Why 4K mattered on ATV4...

Discussion in 'Apple TV and Home Theater' started by Snoopy4, Dec 30, 2015.

  1. Snoopy4, Dec 30, 2015
    Last edited: Dec 30, 2015

    Snoopy4 macrumors 6502a

    Snoopy4

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    #1
    So today, I noticed for the first time that I can purchase (read upgrade) certain movies to UHD in my VUDU account for a nice hefty $29.95 a copy. Complete with ATMOS and Dolby Vision.

    So far the three available in my collection are, and more will no doubt follow:

    American Sniper
    Edge of Tomorrow
    Man of Steel

    I'd imagine, going to UHD on AppleTV/iTunes will carry a similar cost per title given that Apple didn't just hand over HD copies of titles we already owned in SD when it launched HD. UHD is the future, so if I'm going to be spending any money on digital content I really don't want to double dip yet again. A handful of titles are a given, but it would have been nice to start collecting UHD going forward. I will not be buying any digital movie content until Apple catches up.

    VUDU isn't messing around either. They launched with some legit titles:

    http://www.vudu.com/movies/#featured/12434
     
  2. d21mike macrumors 68040

    d21mike

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    #2
    You are probably right but they did not change when going from 720p to 1080p. Just re-download.
     
  3. Snoopy4 thread starter macrumors 6502a

    Snoopy4

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    They upgraded everything in 720p to 1080p (both HD by definition), they did not upgrade 480 to 1080. I do not expect they will upgrade us to UHD. Even VUDU, who will let you get digital copies of your BD library for a couple of bones a title, will not let you get the UHD version. I think we're all in for the shakedown. Hence the desire to just go UHD from here on out.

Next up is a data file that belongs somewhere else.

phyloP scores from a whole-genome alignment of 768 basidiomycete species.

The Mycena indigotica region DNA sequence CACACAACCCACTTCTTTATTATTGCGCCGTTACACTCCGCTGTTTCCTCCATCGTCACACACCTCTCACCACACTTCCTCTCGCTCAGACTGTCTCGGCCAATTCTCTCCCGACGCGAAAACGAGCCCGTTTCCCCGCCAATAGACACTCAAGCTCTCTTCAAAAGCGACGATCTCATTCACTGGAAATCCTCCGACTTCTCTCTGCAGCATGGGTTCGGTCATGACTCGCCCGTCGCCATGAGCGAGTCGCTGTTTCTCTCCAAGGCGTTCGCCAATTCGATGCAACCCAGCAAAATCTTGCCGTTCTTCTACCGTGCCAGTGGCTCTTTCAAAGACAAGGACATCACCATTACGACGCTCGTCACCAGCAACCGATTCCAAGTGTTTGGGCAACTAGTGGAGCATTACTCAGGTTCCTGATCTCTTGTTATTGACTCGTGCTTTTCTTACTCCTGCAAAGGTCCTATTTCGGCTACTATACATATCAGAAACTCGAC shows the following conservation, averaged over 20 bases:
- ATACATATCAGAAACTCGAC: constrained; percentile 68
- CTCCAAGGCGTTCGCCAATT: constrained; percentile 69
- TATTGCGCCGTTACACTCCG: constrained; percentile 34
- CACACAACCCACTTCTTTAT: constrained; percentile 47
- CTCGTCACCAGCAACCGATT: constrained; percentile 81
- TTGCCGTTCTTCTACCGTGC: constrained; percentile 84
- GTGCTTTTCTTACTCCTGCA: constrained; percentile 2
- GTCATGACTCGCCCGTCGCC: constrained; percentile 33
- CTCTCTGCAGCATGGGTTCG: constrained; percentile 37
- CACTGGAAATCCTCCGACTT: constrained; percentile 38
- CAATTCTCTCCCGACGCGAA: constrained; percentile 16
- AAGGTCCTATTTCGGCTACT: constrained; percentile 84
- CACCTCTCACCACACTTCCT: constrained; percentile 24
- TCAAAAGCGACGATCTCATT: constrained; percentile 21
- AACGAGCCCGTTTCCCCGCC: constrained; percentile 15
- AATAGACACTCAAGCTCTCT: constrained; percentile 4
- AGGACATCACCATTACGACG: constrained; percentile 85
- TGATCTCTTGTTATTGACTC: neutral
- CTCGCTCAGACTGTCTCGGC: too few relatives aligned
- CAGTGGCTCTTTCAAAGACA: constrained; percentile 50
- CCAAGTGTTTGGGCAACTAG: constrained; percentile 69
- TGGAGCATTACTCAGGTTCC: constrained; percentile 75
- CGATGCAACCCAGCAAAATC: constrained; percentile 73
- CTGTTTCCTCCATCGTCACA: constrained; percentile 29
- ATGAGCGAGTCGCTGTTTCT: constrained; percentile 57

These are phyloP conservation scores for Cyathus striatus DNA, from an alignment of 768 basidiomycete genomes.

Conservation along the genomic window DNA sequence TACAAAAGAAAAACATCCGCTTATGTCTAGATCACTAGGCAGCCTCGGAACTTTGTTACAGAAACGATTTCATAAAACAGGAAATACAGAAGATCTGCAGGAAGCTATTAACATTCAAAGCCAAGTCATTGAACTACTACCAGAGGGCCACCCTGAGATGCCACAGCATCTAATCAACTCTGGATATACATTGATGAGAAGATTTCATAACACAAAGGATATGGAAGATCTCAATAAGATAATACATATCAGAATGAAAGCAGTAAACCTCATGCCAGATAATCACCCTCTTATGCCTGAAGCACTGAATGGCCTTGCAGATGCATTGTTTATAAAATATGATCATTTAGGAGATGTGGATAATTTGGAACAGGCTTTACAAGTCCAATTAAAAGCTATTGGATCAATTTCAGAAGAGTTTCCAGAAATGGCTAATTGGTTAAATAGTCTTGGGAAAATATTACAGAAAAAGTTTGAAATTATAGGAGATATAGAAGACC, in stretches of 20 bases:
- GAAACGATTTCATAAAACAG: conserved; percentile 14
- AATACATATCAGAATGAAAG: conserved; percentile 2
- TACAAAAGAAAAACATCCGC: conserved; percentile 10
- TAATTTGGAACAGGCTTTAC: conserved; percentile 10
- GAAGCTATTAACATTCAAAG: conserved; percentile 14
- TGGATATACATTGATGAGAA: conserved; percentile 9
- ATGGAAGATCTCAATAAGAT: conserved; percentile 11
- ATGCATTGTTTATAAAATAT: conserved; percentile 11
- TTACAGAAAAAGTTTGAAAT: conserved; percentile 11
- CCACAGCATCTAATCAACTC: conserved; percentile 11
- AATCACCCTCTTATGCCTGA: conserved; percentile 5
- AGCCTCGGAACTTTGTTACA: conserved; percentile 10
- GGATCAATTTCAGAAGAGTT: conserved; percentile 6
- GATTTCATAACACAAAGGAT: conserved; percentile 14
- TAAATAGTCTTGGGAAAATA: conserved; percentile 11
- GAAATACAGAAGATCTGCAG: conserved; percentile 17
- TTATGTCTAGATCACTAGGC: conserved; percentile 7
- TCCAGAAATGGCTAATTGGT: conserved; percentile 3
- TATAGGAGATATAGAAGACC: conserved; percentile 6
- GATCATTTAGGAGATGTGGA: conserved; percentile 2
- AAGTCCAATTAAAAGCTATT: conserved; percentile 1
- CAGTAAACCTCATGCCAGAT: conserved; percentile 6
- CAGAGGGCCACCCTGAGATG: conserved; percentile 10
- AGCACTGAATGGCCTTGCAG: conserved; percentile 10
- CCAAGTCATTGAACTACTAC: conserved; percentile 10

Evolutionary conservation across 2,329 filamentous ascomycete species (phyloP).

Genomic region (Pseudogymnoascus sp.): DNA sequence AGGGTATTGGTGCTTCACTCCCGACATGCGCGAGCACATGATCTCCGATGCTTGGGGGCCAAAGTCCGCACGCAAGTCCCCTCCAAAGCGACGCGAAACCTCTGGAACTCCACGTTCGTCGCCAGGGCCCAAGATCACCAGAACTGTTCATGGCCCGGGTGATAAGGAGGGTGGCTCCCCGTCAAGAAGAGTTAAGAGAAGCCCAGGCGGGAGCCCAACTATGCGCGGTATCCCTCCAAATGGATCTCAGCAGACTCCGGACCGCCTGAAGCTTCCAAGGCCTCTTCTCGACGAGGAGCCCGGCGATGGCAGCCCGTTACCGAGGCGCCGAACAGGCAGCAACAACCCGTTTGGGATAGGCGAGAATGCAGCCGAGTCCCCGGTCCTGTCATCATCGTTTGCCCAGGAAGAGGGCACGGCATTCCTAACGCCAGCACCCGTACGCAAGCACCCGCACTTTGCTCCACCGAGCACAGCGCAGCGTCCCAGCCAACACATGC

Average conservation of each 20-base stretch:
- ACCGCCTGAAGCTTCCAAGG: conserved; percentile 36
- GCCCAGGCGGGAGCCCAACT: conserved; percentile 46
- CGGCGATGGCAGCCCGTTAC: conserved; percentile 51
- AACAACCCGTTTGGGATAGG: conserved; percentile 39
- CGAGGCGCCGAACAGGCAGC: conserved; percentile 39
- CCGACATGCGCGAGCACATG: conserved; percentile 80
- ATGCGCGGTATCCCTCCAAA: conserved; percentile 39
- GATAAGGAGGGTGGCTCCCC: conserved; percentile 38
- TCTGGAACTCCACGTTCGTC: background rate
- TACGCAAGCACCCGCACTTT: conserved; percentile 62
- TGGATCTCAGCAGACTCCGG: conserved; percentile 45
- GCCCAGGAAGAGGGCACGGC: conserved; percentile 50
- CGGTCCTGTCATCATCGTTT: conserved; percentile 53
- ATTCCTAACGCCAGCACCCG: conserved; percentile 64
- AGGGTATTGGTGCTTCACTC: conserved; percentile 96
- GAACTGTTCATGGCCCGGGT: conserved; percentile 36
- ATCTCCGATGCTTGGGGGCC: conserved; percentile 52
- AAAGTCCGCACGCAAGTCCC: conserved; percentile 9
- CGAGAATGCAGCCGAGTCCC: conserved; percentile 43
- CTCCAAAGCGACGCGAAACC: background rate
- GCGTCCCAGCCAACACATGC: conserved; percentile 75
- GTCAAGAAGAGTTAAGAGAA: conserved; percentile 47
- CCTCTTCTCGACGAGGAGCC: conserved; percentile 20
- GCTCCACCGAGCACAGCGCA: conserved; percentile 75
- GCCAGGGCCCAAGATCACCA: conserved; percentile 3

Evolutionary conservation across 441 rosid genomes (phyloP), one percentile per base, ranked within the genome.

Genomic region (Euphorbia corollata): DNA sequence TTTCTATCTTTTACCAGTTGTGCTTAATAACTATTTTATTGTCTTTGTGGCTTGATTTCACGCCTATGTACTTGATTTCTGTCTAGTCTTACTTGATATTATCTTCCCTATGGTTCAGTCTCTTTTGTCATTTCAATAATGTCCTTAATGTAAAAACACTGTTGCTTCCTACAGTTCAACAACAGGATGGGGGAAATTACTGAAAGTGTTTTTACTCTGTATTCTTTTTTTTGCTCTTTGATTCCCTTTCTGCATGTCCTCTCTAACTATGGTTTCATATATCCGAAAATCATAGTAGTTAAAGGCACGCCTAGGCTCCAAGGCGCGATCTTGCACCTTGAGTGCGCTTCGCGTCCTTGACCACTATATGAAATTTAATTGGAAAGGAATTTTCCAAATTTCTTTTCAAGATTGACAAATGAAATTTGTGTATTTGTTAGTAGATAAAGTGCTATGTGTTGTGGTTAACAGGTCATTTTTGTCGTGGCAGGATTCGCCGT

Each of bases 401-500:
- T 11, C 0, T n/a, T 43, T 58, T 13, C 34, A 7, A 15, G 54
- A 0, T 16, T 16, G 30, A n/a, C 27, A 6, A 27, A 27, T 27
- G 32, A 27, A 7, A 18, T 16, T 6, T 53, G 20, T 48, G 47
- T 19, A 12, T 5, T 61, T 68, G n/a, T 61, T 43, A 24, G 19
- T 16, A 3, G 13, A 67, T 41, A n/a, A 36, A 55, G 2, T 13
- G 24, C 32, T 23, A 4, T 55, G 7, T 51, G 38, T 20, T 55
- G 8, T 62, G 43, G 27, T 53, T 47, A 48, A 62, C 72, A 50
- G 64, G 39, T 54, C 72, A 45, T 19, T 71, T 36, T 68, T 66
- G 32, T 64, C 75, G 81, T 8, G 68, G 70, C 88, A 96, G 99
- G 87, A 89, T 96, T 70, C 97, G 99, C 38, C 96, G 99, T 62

4. Rigby macrumors 601

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    #4
    With those prices it certainly won't. ;) It will be interesting to see the pricing of UHD Blu-rays when they go on sale in a few months. It seems the industry has learned nothing from Blu-ray, which after all these years still hasn't managed to surpass DVD and probably never will. And it's far from commanding the premium prices the studios were dreaming of; instead they are now often sold for less than $10 a few months after release ...
     
  5. Snoopy4 thread starter macrumors 6502a

    Snoopy4

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    #5
    It's no more than a BD was when they came out.
     
  6. Rigby macrumors 601

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    Precisely. And look how BD did when they came out. They are still not doing well even at the current much cheaper prices, and now the revenues are actually shrinking. The industry missed the window and as a result Blu-ray remains far behind expectations. And now they are asking people to pay $30 for just a digital copy ...
     
  7. Snoopy4, Dec 30, 2015
    Last edited: Dec 30, 2015

    Snoopy4 thread starter macrumors 6502a

    Snoopy4

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    #7
    Not the same due to HD DVD. Far behind expectations? Oye. Where do people come up with this nonsense.

    One reason the Internet is wonderful. Proof of stupid:

    http://www.techradar.com/us/news/blu-ray/video/hd-dvd/blu-ray-will-be-dead-by-2012-here-s-why-464705

    UHD bluray just started. Expect 100 titles this year. Without the competing format war, they're more bullish on titles as well.
     
  8. benjitek macrumors 6502a

    benjitek

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    #8